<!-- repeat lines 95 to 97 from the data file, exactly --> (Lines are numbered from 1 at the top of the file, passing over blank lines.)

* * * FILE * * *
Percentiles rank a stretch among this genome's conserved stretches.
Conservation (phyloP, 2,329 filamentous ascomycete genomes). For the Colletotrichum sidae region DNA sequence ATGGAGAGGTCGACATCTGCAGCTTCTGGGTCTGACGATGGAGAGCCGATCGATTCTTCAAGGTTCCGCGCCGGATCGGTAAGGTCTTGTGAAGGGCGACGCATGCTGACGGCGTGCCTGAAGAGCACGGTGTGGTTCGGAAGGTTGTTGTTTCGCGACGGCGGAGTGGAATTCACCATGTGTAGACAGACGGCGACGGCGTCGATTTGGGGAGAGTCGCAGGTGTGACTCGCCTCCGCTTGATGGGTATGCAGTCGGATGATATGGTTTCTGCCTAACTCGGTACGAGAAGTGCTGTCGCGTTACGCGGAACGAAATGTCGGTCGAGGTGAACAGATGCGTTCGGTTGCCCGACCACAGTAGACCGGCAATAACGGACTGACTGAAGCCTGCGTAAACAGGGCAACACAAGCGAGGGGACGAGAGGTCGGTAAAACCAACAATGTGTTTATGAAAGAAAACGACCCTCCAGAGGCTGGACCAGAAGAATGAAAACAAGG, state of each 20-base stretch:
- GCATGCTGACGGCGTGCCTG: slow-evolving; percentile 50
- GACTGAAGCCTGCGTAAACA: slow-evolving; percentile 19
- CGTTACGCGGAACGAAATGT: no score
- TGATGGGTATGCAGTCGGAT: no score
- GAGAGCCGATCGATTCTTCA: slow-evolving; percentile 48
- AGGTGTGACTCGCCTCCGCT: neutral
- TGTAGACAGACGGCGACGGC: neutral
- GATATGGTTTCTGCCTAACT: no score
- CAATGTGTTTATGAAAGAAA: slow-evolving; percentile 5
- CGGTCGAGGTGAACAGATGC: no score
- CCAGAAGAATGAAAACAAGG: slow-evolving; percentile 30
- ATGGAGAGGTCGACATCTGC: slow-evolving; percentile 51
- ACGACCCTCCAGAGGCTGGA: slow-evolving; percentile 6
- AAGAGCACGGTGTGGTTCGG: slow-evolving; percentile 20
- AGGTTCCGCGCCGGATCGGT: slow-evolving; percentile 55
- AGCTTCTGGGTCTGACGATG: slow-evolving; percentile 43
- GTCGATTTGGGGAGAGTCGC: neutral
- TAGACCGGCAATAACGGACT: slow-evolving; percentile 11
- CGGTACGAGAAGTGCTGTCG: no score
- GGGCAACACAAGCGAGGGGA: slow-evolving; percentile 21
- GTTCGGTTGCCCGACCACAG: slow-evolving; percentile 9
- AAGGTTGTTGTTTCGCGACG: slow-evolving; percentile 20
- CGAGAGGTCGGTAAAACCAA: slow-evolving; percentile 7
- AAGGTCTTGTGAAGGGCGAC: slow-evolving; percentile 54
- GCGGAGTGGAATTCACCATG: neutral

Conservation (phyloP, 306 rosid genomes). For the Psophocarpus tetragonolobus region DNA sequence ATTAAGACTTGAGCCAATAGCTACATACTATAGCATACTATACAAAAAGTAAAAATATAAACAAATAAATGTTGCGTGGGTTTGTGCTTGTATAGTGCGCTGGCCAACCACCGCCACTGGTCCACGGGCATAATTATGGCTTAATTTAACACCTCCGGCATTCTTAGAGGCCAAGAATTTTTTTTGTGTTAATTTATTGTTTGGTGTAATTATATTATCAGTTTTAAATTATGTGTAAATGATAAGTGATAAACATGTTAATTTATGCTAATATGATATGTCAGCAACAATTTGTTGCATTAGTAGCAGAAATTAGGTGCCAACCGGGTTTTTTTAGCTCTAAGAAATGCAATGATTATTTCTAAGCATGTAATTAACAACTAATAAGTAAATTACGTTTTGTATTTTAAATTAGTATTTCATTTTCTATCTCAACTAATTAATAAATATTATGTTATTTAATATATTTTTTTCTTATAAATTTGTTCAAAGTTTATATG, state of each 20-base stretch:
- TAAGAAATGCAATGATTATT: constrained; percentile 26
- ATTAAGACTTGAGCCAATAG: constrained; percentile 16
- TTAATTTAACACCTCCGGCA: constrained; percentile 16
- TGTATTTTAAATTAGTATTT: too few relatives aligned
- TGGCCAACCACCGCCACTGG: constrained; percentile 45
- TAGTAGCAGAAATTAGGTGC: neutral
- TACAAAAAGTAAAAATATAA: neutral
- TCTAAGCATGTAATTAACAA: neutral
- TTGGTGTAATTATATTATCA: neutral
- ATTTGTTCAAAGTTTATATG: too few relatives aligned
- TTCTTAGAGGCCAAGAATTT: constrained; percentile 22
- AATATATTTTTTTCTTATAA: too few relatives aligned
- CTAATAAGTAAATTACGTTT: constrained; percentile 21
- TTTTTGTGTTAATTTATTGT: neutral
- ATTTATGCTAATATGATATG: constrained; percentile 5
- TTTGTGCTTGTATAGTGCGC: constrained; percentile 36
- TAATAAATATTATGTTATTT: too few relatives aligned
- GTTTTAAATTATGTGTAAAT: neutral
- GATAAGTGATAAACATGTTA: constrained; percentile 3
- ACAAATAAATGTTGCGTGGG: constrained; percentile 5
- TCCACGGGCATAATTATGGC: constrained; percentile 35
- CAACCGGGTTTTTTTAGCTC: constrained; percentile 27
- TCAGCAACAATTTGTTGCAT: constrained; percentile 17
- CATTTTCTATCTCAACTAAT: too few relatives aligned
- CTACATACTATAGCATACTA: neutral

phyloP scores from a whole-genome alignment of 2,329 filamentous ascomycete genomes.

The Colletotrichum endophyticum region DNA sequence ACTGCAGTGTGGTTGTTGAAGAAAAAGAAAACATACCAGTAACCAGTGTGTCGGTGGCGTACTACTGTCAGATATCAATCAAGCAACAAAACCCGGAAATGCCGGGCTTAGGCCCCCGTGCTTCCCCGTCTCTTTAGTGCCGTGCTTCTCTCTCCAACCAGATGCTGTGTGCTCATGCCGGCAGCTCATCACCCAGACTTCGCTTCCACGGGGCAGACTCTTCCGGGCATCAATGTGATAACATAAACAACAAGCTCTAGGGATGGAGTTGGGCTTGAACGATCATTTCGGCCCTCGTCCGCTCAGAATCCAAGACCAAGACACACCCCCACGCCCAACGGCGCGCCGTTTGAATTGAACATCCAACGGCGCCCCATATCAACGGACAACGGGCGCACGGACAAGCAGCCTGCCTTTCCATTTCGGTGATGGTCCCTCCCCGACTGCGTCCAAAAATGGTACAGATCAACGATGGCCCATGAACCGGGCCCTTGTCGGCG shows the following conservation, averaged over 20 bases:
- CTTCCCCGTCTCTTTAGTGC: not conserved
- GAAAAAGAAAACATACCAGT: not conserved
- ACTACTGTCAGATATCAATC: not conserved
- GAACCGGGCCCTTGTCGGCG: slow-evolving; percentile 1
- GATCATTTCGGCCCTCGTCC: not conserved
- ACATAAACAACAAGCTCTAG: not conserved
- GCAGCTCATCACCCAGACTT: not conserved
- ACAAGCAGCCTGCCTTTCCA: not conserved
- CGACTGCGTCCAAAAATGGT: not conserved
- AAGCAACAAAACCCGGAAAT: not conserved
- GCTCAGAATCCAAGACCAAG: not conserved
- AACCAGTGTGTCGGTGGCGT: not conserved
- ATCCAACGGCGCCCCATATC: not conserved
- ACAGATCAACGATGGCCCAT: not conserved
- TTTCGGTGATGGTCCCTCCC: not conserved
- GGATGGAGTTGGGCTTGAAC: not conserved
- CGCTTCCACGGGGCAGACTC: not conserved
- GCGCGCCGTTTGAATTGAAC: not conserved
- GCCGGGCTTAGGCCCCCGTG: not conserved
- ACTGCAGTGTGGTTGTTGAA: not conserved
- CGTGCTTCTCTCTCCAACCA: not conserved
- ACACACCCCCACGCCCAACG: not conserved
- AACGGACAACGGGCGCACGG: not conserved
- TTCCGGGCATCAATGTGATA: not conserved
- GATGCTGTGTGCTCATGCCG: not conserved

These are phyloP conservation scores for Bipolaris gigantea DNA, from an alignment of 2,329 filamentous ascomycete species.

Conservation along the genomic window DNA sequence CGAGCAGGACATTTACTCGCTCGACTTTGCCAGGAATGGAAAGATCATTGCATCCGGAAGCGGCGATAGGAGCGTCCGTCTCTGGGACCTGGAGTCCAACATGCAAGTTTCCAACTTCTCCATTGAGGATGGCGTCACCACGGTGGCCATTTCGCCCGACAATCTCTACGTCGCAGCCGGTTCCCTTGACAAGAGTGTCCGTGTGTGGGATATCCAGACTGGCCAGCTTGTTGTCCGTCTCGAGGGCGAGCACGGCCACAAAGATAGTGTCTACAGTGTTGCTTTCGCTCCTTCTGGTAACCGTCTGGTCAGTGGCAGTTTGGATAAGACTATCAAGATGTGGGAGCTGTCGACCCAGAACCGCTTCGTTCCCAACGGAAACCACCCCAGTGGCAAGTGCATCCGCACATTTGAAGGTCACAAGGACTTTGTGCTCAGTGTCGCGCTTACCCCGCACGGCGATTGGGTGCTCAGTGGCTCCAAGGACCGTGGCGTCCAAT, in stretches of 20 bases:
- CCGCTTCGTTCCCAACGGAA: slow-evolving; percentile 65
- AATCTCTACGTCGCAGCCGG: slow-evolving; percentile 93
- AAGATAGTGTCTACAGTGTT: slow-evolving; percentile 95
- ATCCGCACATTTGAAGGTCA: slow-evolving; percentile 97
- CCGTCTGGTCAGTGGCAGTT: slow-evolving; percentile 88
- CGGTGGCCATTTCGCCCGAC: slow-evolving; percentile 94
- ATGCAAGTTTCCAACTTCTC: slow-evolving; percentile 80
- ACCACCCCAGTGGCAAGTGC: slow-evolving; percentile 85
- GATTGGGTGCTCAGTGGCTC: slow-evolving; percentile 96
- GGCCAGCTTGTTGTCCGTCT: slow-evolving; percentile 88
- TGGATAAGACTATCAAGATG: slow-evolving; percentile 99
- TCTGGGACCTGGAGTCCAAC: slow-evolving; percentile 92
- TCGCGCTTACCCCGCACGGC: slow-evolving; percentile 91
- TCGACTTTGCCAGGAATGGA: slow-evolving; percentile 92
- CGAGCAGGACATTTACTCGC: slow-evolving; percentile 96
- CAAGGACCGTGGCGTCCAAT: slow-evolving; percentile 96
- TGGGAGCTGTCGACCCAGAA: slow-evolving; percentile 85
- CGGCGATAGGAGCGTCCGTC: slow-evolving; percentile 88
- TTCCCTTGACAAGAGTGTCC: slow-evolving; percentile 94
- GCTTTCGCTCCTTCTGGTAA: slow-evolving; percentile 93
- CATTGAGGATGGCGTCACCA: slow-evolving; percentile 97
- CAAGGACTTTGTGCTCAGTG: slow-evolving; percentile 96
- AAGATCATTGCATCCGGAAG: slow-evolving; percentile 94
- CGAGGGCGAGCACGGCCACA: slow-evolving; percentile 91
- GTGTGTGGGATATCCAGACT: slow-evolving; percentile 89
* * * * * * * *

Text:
- TCGCGCTTACCCCGCACGGC: slow-evolving; percentile 91
- TCGACTTTGCCAGGAATGGA: slow-evolving; percentile 92
- CGAGCAGGACATTTACTCGC: slow-evolving; percentile 96